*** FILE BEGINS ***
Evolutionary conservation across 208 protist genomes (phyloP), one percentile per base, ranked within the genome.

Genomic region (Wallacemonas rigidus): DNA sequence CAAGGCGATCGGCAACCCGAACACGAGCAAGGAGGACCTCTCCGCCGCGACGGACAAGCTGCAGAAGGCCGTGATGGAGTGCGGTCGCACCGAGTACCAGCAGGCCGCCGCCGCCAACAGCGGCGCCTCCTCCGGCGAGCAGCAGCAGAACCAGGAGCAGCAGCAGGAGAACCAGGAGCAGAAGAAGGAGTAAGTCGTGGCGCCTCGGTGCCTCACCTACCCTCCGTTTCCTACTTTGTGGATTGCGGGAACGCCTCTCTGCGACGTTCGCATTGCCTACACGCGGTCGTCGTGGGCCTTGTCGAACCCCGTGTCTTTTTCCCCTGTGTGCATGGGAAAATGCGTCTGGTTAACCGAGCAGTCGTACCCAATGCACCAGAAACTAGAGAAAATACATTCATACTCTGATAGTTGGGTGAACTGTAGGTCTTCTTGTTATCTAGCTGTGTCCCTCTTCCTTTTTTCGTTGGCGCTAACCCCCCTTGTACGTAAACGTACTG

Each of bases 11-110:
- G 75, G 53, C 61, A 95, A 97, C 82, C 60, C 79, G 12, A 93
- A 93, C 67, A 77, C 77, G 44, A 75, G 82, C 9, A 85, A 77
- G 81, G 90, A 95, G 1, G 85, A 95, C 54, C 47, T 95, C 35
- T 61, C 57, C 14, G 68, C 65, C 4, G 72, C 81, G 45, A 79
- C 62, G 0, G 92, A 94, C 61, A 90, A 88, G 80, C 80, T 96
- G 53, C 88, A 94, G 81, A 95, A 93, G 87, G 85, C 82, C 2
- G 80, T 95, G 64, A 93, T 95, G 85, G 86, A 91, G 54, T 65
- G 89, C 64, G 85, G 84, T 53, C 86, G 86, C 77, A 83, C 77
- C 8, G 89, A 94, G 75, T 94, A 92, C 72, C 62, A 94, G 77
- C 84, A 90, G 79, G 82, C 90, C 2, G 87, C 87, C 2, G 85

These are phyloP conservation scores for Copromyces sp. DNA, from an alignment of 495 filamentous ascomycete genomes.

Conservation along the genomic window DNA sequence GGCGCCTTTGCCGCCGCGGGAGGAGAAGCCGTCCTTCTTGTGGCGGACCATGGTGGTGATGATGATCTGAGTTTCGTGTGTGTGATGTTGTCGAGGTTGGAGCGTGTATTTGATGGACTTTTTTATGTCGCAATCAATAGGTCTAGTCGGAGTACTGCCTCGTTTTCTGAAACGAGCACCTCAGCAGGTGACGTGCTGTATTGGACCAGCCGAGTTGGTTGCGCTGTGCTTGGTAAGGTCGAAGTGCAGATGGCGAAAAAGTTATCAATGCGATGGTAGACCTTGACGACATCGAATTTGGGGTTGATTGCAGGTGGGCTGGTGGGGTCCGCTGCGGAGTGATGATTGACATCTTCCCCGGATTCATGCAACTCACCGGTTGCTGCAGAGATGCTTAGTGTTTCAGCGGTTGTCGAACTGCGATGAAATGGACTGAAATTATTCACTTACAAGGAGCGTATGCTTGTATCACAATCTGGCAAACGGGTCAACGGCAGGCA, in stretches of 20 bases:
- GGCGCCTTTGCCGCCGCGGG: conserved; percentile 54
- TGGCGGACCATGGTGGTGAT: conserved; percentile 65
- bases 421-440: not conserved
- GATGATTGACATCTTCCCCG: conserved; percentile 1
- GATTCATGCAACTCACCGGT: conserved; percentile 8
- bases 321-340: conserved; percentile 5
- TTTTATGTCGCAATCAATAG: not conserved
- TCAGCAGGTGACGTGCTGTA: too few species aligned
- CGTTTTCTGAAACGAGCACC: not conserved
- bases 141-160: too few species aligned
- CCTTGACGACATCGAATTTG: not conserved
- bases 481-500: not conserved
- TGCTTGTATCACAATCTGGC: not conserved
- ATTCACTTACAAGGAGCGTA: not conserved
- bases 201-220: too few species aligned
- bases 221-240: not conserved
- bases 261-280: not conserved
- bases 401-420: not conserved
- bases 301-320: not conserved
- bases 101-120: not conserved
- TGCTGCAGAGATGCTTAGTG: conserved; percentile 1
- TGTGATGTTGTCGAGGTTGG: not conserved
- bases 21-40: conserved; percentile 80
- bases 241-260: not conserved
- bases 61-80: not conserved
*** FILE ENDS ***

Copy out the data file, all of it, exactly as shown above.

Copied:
Evolutionary conservation across 208 protist genomes (phyloP), one percentile per base, ranked within the genome.

Genomic region (Wallacemonas rigidus): DNA sequence CAAGGCGATCGGCAACCCGAACACGAGCAAGGAGGACCTCTCCGCCGCGACGGACAAGCTGCAGAAGGCCGTGATGGAGTGCGGTCGCACCGAGTACCAGCAGGCCGCCGCCGCCAACAGCGGCGCCTCCTCCGGCGAGCAGCAGCAGAACCAGGAGCAGCAGCAGGAGAACCAGGAGCAGAAGAAGGAGTAAGTCGTGGCGCCTCGGTGCCTCACCTACCCTCCGTTTCCTACTTTGTGGATTGCGGGAACGCCTCTCTGCGACGTTCGCATTGCCTACACGCGGTCGTCGTGGGCCTTGTCGAACCCCGTGTCTTTTTCCCCTGTGTGCATGGGAAAATGCGTCTGGTTAACCGAGCAGTCGTACCCAATGCACCAGAAACTAGAGAAAATACATTCATACTCTGATAGTTGGGTGAACTGTAGGTCTTCTTGTTATCTAGCTGTGTCCCTCTTCCTTTTTTCGTTGGCGCTAACCCCCCTTGTACGTAAACGTACTG

Each of bases 11-110:
- G 75, G 53, C 61, A 95, A 97, C 82, C 60, C 79, G 12, A 93
- A 93, C 67, A 77, C 77, G 44, A 75, G 82, C 9, A 85, A 77
- G 81, G 90, A 95, G 1, G 85, A 95, C 54, C 47, T 95, C 35
- T 61, C 57, C 14, G 68, C 65, C 4, G 72, C 81, G 45, A 79
- C 62, G 0, G 92, A 94, C 61, A 90, A 88, G 80, C 80, T 96
- G 53, C 88, A 94, G 81, A 95, A 93, G 87, G 85, C 82, C 2
- G 80, T 95, G 64, A 93, T 95, G 85, G 86, A 91, G 54, T 65
- G 89, C 64, G 85, G 84, T 53, C 86, G 86, C 77, A 83, C 77
- C 8, G 89, A 94, G 75, T 94, A 92, C 72, C 62, A 94, G 77
- C 84, A 90, G 79, G 82, C 90, C 2, G 87, C 87, C 2, G 85

These are phyloP conservation scores for Copromyces sp. DNA, from an alignment of 495 filamentous ascomycete genomes.

Conservation along the genomic window DNA sequence GGCGCCTTTGCCGCCGCGGGAGGAGAAGCCGTCCTTCTTGTGGCGGACCATGGTGGTGATGATGATCTGAGTTTCGTGTGTGTGATGTTGTCGAGGTTGGAGCGTGTATTTGATGGACTTTTTTATGTCGCAATCAATAGGTCTAGTCGGAGTACTGCCTCGTTTTCTGAAACGAGCACCTCAGCAGGTGACGTGCTGTATTGGACCAGCCGAGTTGGTTGCGCTGTGCTTGGTAAGGTCGAAGTGCAGATGGCGAAAAAGTTATCAATGCGATGGTAGACCTTGACGACATCGAATTTGGGGTTGATTGCAGGTGGGCTGGTGGGGTCCGCTGCGGAGTGATGATTGACATCTTCCCCGGATTCATGCAACTCACCGGTTGCTGCAGAGATGCTTAGTGTTTCAGCGGTTGTCGAACTGCGATGAAATGGACTGAAATTATTCACTTACAAGGAGCGTATGCTTGTATCACAATCTGGCAAACGGGTCAACGGCAGGCA, in stretches of 20 bases:
- GGCGCCTTTGCCGCCGCGGG: conserved; percentile 54
- TGGCGGACCATGGTGGTGAT: conserved; percentile 65
- bases 421-440: not conserved
- GATGATTGACATCTTCCCCG: conserved; percentile 1
- GATTCATGCAACTCACCGGT: conserved; percentile 8
- bases 321-340: conserved; percentile 5
- TTTTATGTCGCAATCAATAG: not conserved
- TCAGCAGGTGACGTGCTGTA: too few species aligned
- CGTTTTCTGAAACGAGCACC: not conserved
- bases 141-160: too few species aligned
- CCTTGACGACATCGAATTTG: not conserved
- bases 481-500: not conserved
- TGCTTGTATCACAATCTGGC: not conserved
- ATTCACTTACAAGGAGCGTA: not conserved
- bases 201-220: too few species aligned
- bases 221-240: not conserved
- bases 261-280: not conserved
- bases 401-420: not conserved
- bases 301-320: not conserved
- bases 101-120: not conserved
- TGCTGCAGAGATGCTTAGTG: conserved; percentile 1
- TGTGATGTTGTCGAGGTTGG: not conserved
- bases 21-40: conserved; percentile 80
- bases 241-260: not conserved
- bases 61-80: not conserved